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New Fon with USB interface

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In his blog, Fon founder Martin Varsavski has announced the newest version of the "La Fonera" mini router. Distribution of this new model is being restricted to developers for the time being. Dubbed the "Liberator", it now comes with a USB 2.0 interface allowing the device to make peripherals such as webcams, scanners and printers available across the network.

The main objective, however, is to connect USB storage devices. File sharing is already working in beta via Finder for Fonera 2.0 for Windows and Mac. The developers are already working on other applications such as a backup client, a modified version of the Azureus BitTorrent client, and on support for external UMTS modems.

The new functions are still far from production-ready. The Fon wiki contains a long list of to-dos that have to be completed before the firmware, which is based on the open-source distribution OpenWRT, is considered mature enough for end-users. It doesn't take much to push the hardware to its limits, either. It seems that the USB interface cannot supply enough current to power some devices. Fon therefore recommends plugging it into a USB hub with a separate power supply. The next step will be to design a faster WLAN interface and to make it draft-N capable - but that will take a while, says Varsavsky. The first 1,000 units of the Fonera 2.0 have been reserved for developers at a cost of just under €40 each, plus delivery. It remains to be seen when the Liberator will be available to the general public via the Fon Shop.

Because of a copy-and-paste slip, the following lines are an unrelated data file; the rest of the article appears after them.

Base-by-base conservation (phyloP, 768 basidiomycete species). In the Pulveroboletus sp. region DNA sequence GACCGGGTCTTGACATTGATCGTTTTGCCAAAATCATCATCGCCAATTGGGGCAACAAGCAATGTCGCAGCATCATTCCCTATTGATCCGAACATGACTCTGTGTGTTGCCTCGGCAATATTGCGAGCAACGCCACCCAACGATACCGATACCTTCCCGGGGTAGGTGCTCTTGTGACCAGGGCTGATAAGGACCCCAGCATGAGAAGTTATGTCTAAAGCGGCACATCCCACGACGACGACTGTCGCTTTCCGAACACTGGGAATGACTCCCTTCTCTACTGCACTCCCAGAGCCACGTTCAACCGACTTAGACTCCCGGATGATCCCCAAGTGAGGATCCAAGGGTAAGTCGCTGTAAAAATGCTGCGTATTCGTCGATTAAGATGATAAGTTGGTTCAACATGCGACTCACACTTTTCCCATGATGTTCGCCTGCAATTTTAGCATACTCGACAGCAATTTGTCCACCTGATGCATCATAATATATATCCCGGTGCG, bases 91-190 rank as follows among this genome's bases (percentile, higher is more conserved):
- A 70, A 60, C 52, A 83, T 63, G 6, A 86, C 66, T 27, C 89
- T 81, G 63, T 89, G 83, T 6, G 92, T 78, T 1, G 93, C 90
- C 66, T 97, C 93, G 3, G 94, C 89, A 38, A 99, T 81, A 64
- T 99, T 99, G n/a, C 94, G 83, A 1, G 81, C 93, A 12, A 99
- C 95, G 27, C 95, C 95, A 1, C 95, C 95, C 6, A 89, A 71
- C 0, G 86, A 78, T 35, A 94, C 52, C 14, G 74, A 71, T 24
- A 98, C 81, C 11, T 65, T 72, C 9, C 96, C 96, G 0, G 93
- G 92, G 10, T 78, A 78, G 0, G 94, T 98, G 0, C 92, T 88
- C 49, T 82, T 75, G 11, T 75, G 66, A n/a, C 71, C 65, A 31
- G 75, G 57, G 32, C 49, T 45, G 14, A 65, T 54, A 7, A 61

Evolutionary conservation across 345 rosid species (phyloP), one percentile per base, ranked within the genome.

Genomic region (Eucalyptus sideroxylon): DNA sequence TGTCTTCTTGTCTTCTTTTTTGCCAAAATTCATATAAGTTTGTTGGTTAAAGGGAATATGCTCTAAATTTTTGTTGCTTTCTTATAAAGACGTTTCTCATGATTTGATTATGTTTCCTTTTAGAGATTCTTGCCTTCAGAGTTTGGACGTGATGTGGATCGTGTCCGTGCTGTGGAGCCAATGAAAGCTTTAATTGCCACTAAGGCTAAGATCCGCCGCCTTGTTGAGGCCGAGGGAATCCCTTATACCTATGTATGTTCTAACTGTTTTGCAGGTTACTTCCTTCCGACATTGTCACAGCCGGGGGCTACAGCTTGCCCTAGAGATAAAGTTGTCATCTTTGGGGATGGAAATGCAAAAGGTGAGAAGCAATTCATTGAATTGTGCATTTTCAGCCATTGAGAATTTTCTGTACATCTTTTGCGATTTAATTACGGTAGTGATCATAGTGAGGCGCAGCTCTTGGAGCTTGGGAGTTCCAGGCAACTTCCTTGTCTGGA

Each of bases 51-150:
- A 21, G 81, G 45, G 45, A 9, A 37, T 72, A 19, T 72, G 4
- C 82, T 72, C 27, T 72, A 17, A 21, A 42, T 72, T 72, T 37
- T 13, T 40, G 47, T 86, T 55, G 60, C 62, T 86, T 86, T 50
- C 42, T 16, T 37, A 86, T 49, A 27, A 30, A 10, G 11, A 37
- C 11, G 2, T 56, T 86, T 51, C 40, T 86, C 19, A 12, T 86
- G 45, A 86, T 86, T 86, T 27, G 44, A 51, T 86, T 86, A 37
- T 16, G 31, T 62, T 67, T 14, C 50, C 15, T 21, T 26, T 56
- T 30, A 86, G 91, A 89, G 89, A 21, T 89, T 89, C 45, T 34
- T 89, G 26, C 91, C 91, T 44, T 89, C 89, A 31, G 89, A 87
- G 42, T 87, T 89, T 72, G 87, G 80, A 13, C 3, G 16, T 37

The business model being pursued by Spanish company Fon is based on building a global network of WLAN access points operated by private individuals. The key to this model is the special hardware. Fon users can connect the compact router to their DSL or other modem at home and so provide internet access to others via their system. In return, these "Foneros" receive free access via systems operated by other members of the community. The company claims that there are now already 1.1 million registered members, operating more than 400,000 access points. Unofficial statistics from Germany put the number of operational Fon routers there at over 26,000.


Since this story was written, Fon has stated that the new router still uses the same single-chip device as its predecessor, the Atheros AR2315, running at 180MHz with 8MB of Flash.

(Thorsten Kleinz)

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